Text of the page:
The United States also proposes that all fissile material reprocessed or enriched after the cutoff date would constitute new "production" and need to be verified. All reprocessing and enrichment facilities should be declared and subject to monitoring regardless of their status, (that is, whether or not they are operating, shut down, decommissioned or converted). All "downstream" facilities that use, process, or store newly produced material should be declared and monitored whenever such material is present. The U.S. proposal also includes a regime for non-routine inspections or inspections of undeclared facilities that will ensure effective verification without compromising national security or commercial secrets. The IAEA would be the inspection agency under the U.S. proposal.

What's Out? The U.S. proposal states that the treaty will not prohibit the "clean-up" or the recycling of already existing material into weapons because this activity is not considered reprocessing. Furthermore, a treaty should not include a ban on the production of tritium. The United States believes that holding tritium and recycled weapon material under the ban would make it a "weapons ban," not a fissile material cutoff. Even if a state decided to use newly produced fissile material in the process of producing tritium, only that fissile material, not the tritium, would be covered in the treaty.

The United States also proposes that there should not be constraints on the production of fissile material under verification for non-prohibited civil or military purposes. An FMCT should not cover fissile material produced prior to the cutoff date. That is, the United States believes that an FMCT is not a way of addressing existing stocks.

Australian Proposal. The Australian government has proposed a treaty that, similar to the U.S. proposal, seeks to end the future production of fissile material. In addition to ending future production of fissile materials, the Australian proposal mandates that states not "acquire" fissile material for nuclear explosives. The proposal seeks to prevent states from assisting other states in acquiring fissile material for nuclear weapons or other nuclear explosives.

The Australian proposal holds that only unirradiated, direct-use material should be subject to verification under an FMCT. Such unirradiated material includes: plutonium with an isotopic concentration of plutonium 238 of less than 80 percent; highly enriched uranium containing 20 percent or more of the isotope uranium 235; uranium 233; and any material that contains one or more of the foregoing. This definition excludes low enriched uranium, and also plutonium, HEU, and uranium 233 in irradiated material (e.g. spent fuel or irradiated targets) or active waste.

Furthermore, the Australian proposal defines the production of fissile materials under an FMCT as the separation of plutonium, HEU, or uranium 233 from irradiated fuel; recovery of plutonium, HEU, uranium 233 from active waste; increasing the abundance of isotope uranium 235 in uranium through any isotope separation process; and increasing the abundance of the isotope plutonium 239 in plutonium through any isotope separation process. This definition excludes nuclear production, i.e. the production of plutonium and uranium 233 in nuclear reactors or through the use of any other intense neutron sources. Although LEU would not be subject to the FMCT, all uranium enrichment activities would be subject to verification to provide assurance that there is no undeclared production of HEU.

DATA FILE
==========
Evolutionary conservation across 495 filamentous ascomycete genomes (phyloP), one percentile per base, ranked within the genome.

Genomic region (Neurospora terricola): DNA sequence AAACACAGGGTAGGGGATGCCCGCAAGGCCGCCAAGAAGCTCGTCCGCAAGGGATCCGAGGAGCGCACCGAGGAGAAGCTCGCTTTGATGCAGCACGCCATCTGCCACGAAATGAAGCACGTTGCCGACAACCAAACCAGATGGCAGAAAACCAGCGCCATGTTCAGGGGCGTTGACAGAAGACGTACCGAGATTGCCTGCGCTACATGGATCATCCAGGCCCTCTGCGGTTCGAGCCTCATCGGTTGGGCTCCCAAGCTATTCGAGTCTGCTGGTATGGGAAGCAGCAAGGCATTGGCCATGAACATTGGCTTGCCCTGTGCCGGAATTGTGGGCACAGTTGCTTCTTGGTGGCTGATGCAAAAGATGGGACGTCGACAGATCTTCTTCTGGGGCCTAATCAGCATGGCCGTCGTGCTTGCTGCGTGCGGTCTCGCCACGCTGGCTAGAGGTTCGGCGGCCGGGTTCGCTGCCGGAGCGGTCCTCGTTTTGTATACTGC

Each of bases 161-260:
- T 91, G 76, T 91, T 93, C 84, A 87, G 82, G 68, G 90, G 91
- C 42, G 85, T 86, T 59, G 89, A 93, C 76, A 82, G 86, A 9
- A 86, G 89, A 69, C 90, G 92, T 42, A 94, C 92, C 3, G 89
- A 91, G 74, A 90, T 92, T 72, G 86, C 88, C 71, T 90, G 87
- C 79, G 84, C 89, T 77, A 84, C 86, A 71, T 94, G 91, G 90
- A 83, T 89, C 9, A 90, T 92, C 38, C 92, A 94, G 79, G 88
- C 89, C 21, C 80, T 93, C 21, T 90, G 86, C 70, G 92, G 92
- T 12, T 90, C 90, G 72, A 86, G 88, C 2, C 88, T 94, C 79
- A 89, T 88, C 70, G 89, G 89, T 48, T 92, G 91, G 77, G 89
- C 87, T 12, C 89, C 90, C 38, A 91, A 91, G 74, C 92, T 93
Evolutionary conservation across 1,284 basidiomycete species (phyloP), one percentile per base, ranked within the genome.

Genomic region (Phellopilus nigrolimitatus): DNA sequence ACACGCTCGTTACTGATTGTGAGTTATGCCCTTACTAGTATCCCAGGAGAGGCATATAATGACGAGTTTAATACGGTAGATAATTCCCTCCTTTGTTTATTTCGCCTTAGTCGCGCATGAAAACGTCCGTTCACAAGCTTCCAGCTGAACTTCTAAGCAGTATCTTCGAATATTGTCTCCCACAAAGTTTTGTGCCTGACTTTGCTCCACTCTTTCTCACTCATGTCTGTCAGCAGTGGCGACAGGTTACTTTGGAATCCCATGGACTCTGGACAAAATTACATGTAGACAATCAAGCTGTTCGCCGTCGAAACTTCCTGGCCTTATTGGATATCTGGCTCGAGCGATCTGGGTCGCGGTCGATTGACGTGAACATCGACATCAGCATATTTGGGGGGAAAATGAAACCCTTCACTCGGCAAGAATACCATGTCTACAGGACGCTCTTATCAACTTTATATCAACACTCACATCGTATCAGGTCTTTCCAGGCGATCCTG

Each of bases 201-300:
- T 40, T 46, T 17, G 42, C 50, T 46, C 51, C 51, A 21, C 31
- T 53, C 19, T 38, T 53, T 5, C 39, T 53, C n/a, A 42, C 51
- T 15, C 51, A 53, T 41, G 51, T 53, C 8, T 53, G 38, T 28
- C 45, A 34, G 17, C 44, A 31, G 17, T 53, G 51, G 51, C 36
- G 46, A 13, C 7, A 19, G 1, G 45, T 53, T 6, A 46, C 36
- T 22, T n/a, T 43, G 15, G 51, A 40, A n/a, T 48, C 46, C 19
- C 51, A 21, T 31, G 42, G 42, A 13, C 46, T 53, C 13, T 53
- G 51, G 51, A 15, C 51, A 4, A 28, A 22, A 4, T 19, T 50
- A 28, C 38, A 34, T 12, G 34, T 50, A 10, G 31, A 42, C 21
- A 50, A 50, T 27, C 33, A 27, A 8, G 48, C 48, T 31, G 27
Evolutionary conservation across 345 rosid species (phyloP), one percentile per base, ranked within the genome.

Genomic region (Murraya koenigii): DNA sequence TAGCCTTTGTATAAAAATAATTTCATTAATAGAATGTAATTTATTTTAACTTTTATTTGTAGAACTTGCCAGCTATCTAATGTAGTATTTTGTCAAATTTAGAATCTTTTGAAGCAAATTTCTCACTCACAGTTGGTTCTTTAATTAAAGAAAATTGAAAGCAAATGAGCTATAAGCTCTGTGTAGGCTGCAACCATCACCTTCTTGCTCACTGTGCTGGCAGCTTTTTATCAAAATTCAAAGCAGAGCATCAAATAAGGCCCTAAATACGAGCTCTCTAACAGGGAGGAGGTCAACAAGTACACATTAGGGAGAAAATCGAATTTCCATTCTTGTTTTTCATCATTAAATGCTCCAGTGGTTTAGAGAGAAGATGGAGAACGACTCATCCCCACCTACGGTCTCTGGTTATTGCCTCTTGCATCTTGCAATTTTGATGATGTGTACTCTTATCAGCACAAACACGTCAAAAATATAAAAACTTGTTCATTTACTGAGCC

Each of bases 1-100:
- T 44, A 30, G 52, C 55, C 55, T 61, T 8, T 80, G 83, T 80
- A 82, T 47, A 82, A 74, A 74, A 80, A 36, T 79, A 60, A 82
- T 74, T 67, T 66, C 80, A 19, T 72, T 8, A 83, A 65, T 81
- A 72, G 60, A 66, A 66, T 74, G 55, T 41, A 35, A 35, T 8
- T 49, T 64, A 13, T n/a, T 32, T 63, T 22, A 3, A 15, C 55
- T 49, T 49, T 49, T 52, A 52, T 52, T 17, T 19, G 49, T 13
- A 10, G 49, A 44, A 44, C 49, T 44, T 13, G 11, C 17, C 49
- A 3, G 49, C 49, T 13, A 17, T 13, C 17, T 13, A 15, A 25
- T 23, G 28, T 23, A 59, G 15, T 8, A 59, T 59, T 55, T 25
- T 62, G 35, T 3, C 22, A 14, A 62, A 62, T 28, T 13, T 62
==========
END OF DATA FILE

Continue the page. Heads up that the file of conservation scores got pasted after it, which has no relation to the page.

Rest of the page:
The Australian proposal also suggests that the FMCT include a complementary proscription of production of material near weapon-grade for any purpose. Otherwise the Australians feel, a loophole that permits states to produce weapon-grade material for civil purposes will create a significant potential for rapid breakout.

Pakistani Proposal. The Pakistani government proposes the establishment of a Fissile Material Treaty that seeks to stop the production of fissile material for weapons purposes as well as address existing stockpiles of fissile material so that they can be "progressively reduced" and eventually eliminated. In other words, a treaty must address "in the same instrument, both the vertical and horizontal dimensions of the problem."

Pakistan holds that the Fissile Material Treaty must provide a schedule for the progressive and balanced transfer of existing stockpiles to civilian use and to subjecting these stockpiles to adequate verification. A first- or interim-objective of such a process should be to equalize stockpiles of fissile materials at the lowest possible level. Therefore, a cessation in the production of fissile material must be accompanied by a mandatory program for the elimination of asymmetries of fissile material stockpiles held by various states. Such transfers of fissile material for peaceful purposes should be made first by those states with the largest stockpiles, in the global and regional contexts.

Egyptian Proposal. The Egyptian proposal states that all fissile material that can be used for weapons fall under the scope of a treaty. In addition to all new fissile material for explosives, this proposal also includes verifying and monitoring all existing stocks of fissile material. This proposal holds that "every gram of fissile material ever produced must be accounted for, classified, and placed under strict international supervision." All facilities involved in the production or storage of fissile material must be placed under the established monitoring and verification regime.